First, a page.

In 2012 51 people were imprisoned for non-payment of fines for television licence evasion (and 48 in 2011). There doesn’t appear to be comprehensive data in the public domain for periods between 2004 and 2011 on the numbers of people imprisoned for non-payment of fines for television licence evasion. However, in 2004 46 people were imprisoned for this offence in England, Scotland and Wales (a significant fall from the 728 imprisoned in England and Wales in 1995). Estimates of the cost of imprisonment must therefore be added to court (and the BBC’s enforcement) costs to assess how costly the criminalisation of non-payment of the licence fee is. These estimates vary considerably - Bridgen asserted to Parliament that “the average cost of keeping a prisoner in prison is about £1000 a week”. However, a Ministry of Justice estimate put the average direct cost (without accounting for the capital cost of prisons) per prisoner per year at about half Bridgen’s estimate: in England and Wales it estimated the average annual cost per prisoner in 2010-11 to be £26,978 – ie c£74 per day or £518 a week. It’s clear, therefore, that the costs of enforcing the requirement to pay the TV licence (whether or not BBC TV services are used) are a significant deadweight cost on the UK economy - and one not borne by the BBC.

As yet, the earthlings have neither decriminalised television licence fee evasion in the UK nor taken steps to establish a different way to finance the BBC: one which would take account of differing abilities to pay; of declining use of BBC services and of the growing public discontent with the perceived profligacy of the BBC. Public funding for the BBC rose by 63%1 between 1997 and 2010 despite a growing body of evidence to suggest that the BBC was not a good custodian of public resources (see, inter alia, NAO reports on the websites of the BBC Trust and its predecessor the BBC Governors as well as the succession of lurid tales testifying to the generous salaries, benefits, payoffs and pensions enjoyed by BBC senior managers). The disparity between increased funding and perceived waste and feather bedding accounts for a major portion of the BBC’s loss of public (and elite) support in recent times. Accordingly, Bridgen’s amendment to the Deregulation Bill may stand but the Government has stated that any implementation will be delayed so that a public consultation can take place. In the end, the issue may be so watered down in the consultation that it leads to virtually no change - in fact if you were an earthling you could say  that decriminalisation may well be kicked into the long grass (an earthling metaphor unfamiliar to readers on Enceladus where successful selective breeding has long endowed us with grass that grows to verdant lawn length and no further) but even so, controversy over funding the BBC and the criminal penalties seems likely to grow as the UK approaches BBC Charter Renewal again in 2016. But, the Enceladus Reporting Group on Terrestrial Intelligence believes, UK based earthlings may well not rectify this particularly egregious injustice in the foreseeable future – their institutions are too ossified and the incumbent benefitting from this absurdity is too strong.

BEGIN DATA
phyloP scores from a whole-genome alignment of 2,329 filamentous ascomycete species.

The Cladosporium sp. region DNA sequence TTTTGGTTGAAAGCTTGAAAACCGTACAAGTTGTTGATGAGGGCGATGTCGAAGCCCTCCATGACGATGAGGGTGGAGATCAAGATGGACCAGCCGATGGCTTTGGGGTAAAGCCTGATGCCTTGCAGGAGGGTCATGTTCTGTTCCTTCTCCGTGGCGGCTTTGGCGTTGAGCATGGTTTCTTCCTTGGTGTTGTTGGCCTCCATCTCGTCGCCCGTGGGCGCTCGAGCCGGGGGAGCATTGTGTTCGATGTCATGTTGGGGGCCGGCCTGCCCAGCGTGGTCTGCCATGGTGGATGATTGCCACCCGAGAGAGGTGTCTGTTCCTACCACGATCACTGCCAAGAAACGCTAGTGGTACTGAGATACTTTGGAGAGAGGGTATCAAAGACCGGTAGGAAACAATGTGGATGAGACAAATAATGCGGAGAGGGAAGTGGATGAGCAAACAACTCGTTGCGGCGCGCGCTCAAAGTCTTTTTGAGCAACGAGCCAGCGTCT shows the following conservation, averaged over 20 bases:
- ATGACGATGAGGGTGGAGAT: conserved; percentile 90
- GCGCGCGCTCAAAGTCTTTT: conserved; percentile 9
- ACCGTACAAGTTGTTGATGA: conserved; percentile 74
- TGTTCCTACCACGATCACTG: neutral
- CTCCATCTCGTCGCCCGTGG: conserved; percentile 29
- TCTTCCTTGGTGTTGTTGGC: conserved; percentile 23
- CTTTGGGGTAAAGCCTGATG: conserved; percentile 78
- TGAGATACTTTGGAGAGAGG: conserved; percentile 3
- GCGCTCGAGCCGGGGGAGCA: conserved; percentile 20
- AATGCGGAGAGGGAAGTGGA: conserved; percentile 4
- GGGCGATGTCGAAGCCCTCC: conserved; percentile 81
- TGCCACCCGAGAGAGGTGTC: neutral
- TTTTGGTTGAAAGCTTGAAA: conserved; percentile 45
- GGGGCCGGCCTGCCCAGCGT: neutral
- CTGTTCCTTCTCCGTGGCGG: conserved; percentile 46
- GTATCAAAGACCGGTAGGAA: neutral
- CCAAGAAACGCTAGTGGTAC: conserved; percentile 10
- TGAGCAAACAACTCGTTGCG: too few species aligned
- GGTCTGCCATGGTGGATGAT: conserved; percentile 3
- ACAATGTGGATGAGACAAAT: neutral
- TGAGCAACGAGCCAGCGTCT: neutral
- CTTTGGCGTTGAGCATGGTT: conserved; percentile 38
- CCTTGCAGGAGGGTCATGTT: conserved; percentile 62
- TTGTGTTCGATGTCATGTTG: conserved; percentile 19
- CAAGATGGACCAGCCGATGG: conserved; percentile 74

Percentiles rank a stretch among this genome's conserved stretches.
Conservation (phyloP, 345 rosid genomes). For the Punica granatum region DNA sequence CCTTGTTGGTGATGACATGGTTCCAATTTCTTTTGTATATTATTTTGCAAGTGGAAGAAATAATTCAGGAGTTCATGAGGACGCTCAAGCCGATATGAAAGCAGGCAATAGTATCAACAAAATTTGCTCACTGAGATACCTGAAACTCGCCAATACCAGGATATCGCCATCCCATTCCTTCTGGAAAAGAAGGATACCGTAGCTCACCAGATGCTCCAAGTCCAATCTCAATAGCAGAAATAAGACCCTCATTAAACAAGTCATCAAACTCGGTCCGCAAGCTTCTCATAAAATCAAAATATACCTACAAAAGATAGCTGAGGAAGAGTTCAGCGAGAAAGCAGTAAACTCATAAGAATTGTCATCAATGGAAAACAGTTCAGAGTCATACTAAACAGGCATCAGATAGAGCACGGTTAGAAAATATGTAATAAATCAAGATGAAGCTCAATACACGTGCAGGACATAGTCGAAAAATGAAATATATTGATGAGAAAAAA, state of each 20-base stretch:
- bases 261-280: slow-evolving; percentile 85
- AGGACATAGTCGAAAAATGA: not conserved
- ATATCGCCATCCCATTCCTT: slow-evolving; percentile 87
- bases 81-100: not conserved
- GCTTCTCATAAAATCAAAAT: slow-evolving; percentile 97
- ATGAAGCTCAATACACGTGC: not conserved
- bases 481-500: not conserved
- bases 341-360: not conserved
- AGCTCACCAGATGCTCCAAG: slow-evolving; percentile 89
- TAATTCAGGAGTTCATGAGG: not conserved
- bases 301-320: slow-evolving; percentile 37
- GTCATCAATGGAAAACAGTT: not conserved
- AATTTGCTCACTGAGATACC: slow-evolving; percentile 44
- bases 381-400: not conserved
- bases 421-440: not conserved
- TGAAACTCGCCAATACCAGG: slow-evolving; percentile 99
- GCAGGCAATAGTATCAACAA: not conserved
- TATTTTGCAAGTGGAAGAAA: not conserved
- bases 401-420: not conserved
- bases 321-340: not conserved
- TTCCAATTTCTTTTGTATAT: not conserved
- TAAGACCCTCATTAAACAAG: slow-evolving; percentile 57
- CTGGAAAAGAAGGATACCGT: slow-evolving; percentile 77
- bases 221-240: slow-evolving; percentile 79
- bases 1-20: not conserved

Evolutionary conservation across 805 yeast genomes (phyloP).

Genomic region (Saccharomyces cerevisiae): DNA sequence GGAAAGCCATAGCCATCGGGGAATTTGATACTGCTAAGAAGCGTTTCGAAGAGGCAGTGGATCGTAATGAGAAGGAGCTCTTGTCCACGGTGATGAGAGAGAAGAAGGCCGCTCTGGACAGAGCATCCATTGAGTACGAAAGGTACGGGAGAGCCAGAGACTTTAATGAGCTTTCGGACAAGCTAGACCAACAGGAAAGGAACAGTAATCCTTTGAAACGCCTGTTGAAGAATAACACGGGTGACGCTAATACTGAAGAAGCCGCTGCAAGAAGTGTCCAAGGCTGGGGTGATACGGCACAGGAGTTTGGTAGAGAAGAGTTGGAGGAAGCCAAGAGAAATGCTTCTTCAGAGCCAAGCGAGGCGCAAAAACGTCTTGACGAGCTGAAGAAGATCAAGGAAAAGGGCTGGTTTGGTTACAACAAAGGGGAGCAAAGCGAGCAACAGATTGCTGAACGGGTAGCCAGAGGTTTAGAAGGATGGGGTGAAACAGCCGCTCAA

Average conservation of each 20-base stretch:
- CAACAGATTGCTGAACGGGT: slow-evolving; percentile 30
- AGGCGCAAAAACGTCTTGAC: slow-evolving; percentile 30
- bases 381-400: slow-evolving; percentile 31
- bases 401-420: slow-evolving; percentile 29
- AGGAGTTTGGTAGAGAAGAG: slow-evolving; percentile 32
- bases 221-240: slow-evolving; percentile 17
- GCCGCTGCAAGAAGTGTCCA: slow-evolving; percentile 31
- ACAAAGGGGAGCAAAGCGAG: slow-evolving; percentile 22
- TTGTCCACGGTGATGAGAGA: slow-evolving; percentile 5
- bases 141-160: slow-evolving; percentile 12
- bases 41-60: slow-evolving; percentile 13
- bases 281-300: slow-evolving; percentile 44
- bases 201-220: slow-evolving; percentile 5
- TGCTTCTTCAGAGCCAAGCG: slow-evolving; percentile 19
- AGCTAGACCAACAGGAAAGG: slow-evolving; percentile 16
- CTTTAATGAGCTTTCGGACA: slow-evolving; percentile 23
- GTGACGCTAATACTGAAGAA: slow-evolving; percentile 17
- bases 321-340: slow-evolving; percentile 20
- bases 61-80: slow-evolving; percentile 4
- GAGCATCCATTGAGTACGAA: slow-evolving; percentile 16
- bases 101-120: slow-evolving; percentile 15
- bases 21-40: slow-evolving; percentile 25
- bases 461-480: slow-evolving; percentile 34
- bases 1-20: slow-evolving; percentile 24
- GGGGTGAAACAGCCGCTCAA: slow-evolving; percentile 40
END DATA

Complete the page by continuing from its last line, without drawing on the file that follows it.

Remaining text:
The licence fee itself is likely to remain whether or not non-payment is decriminalised and enforcement costs will continue to fall on the justice system and not the BBC. Significant numbers people – often among the weakest and poorest in UK society – will continue to suffer and be stigmatised because they can neither pay the licence fee nor afford to access their television through a wired connection and a computer rather than wirelessly and via a dedicated television receiver. Accordingly, ERGTI will continue to watch the unfolding of UK broadcasting policy and how the many challenges posed by the BBC (as well as those faced by the BBC) are addressed. This task is likely to preoccupy ERGTI for the foreseeable future. We have found that terrestrial intelligence has developed very slowly and there are no signs that the rate of increase is likely to rise. The absurdity of funding public service broadcasting through a licence fee enforced by criminal penalties is an outstanding case in point2.


Hansard (2014) Public Bill Committee consideration of the Deregulation Bill on 25.3.14 debate on New Clause 19

House of |Lords (2005) Select Committee on the BBC Charter Review. 1st Report of Session 2005-06. The Review of the BBC’s Royal Charter. Volume II: Evidence. HL Paper 50-II. Norwich. TSO.

Ministry of Justice (2011) Costs per place and costs per prisoner by individual prison.

1 In the period between 1997, when a Labour government took office, and 2010,when it lost office, the BBC’s income rose by 63% (because of greater efficiencies in licence fee collection and growth in numbers of households as well as increases in revenues accruing from rising licence fees. ERGTI’s estimate is based on data from the BBC’s Annual Report and Accounts for 2009 and on data extracted by Wikipedia from BBC Annual Report and Accounts for 1998 (see here and here. These rises came at a time when national finances deteriorated: in 2009, for example, UK GDP fell by 4.9% and GDP per head fell by 5.5% (see ONS 2010: 20 and 22). Some of the BBC’s “Jacuzzi of cash” as the BBC’s Director General, Mark Thompson (in 2002 when Chief Executive of Channel 4) described it was “topsliced” (although that term is strongly resisted by the BBC) to fund digital television switchover and the Conservative government gave the BBC further “topsliced” responsibilities – notably for funding the Welsh language television service S4C and the BBC’s external services.

2 ERGTI acknowledges the help of earthlings David Elstein and Lis Howell in providing insights and improving drafting of this report.


Had enough of ‘alternative facts’? openDemocracy is different Join the conversation: get our weekly email


We encourage anyone to comment, please consult the oD commenting guidelines if you have any questions.
Audio available Bookmark Check Language Close Comments Download Facebook Link Email Newsletter Newsletter Play Print Share Twitter Youtube Search Instagram WhatsApp yourData